One of the most bitterly contested questions left by the Balkan wars of the 1990s was resolved on Tuesday when Serbia and Croatia were both cleared of committing “genocide”.
Croatia and Serbia had both sued one another for alleged genocide. Croatia’s case turned on the fate of the city of Vukovar.
Croatia argued that the “attacks on Vukovar were directed not simply against an opposing military force, but also against the civilian population”. But the ICJ rejected Croatia’s case, concluding that the crucial element of an intention to destroy a specific ethnic group had not been proved, reports Telegraph.co.uk.
Under the United Nations Convention of 1948, genocide is defined as acts “committed with intent to destroy, in whole or in part, a national, ethnical, racial or religious group”.
The ICJ found that the aim of the assault on Vukovar had been to expel the city’s Croats, but not destroy them.
Serbia, for its part, accused Croatia of committing genocide by launching “Operation Storm” in 1995.
The crucial evidence was a meeting held on the Croatian island of Brioni between Franjo Tudjman, then president, and the country’s military leaders. Serbia argued that the full transcript of this conversation showed the aim of Operation Storm was the elimination of the Serbs of Krajina, writes Telegraph.co.uk.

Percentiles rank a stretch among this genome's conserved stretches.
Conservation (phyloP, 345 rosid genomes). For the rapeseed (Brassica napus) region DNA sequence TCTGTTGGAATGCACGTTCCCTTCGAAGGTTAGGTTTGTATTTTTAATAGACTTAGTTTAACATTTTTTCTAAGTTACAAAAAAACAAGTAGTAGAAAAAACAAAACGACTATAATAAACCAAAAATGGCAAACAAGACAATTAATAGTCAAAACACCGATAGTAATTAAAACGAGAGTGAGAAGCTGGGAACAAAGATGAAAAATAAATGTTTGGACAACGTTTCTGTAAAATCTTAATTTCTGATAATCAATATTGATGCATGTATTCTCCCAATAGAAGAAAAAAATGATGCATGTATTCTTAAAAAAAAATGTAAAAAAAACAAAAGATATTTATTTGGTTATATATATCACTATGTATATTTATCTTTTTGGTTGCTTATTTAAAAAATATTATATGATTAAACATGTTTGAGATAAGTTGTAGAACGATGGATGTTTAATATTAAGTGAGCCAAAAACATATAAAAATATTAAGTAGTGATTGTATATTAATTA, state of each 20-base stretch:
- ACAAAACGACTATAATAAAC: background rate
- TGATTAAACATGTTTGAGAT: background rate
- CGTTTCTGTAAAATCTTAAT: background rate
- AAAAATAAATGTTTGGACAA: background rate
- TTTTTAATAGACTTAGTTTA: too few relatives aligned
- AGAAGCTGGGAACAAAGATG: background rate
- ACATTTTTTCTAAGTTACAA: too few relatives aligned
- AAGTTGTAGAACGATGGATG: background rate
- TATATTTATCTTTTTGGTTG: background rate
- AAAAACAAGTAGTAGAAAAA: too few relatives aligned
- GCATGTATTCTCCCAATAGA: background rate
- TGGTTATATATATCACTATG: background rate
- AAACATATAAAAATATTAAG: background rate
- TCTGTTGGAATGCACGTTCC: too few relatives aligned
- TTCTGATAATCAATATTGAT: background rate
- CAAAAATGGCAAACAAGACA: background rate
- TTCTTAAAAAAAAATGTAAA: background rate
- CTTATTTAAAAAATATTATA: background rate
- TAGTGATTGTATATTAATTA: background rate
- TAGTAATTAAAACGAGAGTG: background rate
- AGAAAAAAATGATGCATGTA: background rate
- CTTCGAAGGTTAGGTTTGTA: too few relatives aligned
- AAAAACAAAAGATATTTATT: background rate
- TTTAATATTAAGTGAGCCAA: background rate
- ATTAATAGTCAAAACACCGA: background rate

But the ICJ rejected this interpretation. “At most, the Brioni transcript shows that the Croatian military and political leaders envisaged that the offensive they were planning in Krajina would have the effect of causing the flight of the Serbian inhabitants of the territory,” ruled the judges.
The “specific intent to destroy which characterises genocide” was missing from the Krajina offensive, found the ICJ.
Both countries hope to move on and work on better relations.
“This marks the end of one page on the past – and I’m convinced we will start a new page on the future, much brighter and better,” said Nikola Selakovic, the Serbian justice minister.